The lagoon city reserves the right to punish ill-mannered visitors the same way that police tackle football hooligans: with an order that bans them from returning to the scene of their offence.
There will also be fines of up to €500 for anyone who “dirties public places in any way”.
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The new regulations, approved by the city council last week, apply to all Unesco-protected areas of Venice, which includes the historic centre, the lagoon and all its islands. They are also in effect at Venice airport, train station and passenger port, at piers and on public transport.
Bathing, diving or swimming in any of the city's canals is strictly forbidden, as is going shirtless or wearing only a swim suit – including in private boats or vehicles. Drinking alcohol on the street is not allowed between 8pm and 8am, while hen and stag dos, graduation parties or other group celebrations outdoors are only authorized during the day or at weekends.
Venice has an overcrowding problem. Photo: Vincenzo Pinto/AFP
Other punishable behaviours include picnicking in public places, fastening padlocks on bridges, lying down on benches, or sitting on steps of bridges, in front of shop windows and anywhere else where stretching out causes damage or gets in others' way. Authorities will be particularly vigilant for violations around churches, archaeological sites and other historic landmarks.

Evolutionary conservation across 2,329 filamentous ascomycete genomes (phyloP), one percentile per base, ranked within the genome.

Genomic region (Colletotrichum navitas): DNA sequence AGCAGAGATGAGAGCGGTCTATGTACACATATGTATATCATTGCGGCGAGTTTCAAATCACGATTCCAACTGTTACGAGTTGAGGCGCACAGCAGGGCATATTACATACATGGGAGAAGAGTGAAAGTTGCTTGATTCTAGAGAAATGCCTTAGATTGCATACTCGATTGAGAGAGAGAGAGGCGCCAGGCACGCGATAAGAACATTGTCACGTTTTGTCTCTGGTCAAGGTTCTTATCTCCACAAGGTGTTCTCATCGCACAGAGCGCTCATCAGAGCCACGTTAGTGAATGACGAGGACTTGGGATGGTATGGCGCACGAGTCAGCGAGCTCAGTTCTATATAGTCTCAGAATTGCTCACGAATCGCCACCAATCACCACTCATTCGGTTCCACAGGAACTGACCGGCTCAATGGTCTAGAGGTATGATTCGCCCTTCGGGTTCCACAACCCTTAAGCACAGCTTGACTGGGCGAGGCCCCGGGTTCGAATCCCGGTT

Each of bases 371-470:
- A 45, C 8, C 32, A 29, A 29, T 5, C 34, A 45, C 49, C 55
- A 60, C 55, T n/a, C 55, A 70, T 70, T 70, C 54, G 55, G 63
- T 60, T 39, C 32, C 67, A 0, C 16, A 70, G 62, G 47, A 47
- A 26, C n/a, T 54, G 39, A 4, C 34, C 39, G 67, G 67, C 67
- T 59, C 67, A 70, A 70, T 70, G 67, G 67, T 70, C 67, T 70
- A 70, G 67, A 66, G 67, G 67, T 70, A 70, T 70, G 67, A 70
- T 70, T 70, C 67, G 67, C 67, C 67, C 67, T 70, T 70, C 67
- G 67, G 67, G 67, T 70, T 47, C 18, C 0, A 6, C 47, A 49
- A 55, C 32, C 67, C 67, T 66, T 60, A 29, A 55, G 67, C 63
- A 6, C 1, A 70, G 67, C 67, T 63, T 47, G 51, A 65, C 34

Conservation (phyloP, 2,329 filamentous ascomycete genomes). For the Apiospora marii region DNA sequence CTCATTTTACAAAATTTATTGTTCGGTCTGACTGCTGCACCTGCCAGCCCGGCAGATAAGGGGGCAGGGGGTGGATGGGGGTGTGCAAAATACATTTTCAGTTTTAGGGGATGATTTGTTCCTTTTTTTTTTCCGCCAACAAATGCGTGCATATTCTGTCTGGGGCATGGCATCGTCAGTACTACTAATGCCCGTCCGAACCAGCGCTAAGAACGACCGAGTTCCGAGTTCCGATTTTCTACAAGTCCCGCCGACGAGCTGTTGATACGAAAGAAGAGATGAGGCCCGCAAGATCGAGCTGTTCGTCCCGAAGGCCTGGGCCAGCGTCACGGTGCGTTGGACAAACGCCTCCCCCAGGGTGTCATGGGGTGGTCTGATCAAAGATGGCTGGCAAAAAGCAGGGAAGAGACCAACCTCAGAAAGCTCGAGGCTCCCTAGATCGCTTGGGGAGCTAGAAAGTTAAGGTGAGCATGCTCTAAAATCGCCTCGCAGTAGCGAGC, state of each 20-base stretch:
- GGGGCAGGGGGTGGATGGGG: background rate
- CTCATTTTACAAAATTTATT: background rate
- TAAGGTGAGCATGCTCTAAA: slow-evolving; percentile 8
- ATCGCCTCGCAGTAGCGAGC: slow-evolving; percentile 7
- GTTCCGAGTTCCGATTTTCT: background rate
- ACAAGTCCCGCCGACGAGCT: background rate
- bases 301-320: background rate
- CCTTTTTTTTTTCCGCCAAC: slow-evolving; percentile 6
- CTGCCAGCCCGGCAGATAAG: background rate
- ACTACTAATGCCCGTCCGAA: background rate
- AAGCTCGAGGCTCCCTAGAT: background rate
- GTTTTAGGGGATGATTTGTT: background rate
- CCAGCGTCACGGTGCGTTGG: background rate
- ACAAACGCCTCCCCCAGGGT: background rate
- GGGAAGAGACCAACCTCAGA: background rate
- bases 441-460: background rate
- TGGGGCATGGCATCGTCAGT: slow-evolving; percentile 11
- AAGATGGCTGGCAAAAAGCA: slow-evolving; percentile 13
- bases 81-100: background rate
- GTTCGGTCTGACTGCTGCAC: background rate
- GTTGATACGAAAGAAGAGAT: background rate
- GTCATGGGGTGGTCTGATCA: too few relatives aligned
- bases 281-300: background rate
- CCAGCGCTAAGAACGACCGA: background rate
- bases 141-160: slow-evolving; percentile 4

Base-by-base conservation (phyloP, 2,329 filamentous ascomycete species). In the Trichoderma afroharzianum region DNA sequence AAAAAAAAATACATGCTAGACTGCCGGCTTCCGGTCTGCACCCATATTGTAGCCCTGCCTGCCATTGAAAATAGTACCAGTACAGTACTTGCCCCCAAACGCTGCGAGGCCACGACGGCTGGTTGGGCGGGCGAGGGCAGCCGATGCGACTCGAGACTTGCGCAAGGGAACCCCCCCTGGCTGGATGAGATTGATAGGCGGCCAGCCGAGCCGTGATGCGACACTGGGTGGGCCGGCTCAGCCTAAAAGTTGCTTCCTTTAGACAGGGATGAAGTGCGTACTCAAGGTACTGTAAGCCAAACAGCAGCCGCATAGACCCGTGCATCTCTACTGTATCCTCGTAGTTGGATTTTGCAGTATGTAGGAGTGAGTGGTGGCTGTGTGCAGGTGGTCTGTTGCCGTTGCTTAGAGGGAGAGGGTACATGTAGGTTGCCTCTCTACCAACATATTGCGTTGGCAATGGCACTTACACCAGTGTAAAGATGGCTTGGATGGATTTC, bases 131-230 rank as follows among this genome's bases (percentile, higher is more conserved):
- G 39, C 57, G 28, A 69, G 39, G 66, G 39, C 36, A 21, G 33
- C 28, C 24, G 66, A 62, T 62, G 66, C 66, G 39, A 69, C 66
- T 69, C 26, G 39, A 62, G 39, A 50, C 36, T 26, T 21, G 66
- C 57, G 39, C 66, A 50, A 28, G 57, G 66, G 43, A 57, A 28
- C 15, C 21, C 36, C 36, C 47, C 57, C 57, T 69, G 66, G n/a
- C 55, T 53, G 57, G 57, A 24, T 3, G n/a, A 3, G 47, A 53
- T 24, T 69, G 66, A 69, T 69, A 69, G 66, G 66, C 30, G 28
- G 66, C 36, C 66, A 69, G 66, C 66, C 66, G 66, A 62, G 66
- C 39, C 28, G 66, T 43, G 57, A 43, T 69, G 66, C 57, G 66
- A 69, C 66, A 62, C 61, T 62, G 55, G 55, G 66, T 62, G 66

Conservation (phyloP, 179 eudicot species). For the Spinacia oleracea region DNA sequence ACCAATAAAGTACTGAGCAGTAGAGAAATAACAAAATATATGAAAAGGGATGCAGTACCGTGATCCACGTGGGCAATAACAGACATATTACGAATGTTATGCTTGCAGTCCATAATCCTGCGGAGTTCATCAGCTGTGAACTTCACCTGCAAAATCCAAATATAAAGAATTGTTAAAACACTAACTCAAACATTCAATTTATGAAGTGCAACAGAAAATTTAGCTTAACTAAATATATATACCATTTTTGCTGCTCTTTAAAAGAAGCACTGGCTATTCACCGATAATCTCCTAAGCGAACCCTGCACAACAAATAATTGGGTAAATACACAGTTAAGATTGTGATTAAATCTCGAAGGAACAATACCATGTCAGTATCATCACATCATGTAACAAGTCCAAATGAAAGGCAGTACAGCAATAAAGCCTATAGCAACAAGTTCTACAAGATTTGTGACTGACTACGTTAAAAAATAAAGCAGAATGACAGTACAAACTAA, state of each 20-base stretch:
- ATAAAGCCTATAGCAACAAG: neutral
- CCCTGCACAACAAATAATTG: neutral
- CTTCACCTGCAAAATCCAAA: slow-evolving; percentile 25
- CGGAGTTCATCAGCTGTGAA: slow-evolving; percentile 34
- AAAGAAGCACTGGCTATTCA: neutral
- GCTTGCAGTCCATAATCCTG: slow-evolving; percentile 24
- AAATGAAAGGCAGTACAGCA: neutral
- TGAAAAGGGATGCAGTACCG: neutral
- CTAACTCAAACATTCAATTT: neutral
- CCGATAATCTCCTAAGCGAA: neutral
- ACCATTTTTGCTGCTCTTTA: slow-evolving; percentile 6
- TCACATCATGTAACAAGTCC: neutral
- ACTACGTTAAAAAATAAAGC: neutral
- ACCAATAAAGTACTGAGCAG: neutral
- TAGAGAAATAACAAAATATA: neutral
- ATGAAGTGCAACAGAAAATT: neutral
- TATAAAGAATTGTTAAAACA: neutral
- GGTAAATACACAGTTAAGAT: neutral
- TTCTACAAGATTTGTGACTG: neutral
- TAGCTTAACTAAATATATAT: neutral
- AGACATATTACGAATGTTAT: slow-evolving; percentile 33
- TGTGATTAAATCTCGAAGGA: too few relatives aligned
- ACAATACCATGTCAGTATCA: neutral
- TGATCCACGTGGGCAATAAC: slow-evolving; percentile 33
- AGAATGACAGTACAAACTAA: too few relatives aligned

The regulations also call on restaurant owners and shopkeepers to provide bins for customers' rubbish and replace plastic containers with biodegradable alternatives, on penalty of being forced to close for up to 15 days or, for repeat offenders, losing their licence.
Mayor Luigi Brugnaro, who has brought in a string of ordinances designed to regulate mass tourism in Venice, called the latest rules “a starting point for everyone”. Among the other measures introduced by his council are turnstiles in the historic centre and an entry fee for day-trippers, which came into effect at the beginning of this month.
But some complain that the moves unfairly punish tourists without regulating the local businesses that continue to profit from them: visitors routinely report being overcharged in cafes and restaurants, while Venetian residents' group Gruppo 25 Aprile has called on the mayor to better defend tourists from unscrupulous business owners.
Photo: Andreas Solaro/AFP
il Daspo (Divieto di accedere alle manifestazioni sportive) – 'Sports event access ban', an order originally designed to bar football hooligans from stadiums, but that has since been applied more widely to troublemakers in cities.
la multa – fine
sporcare – to dirty
il regolamento – (set of) regulations
il consiglio comunale – city council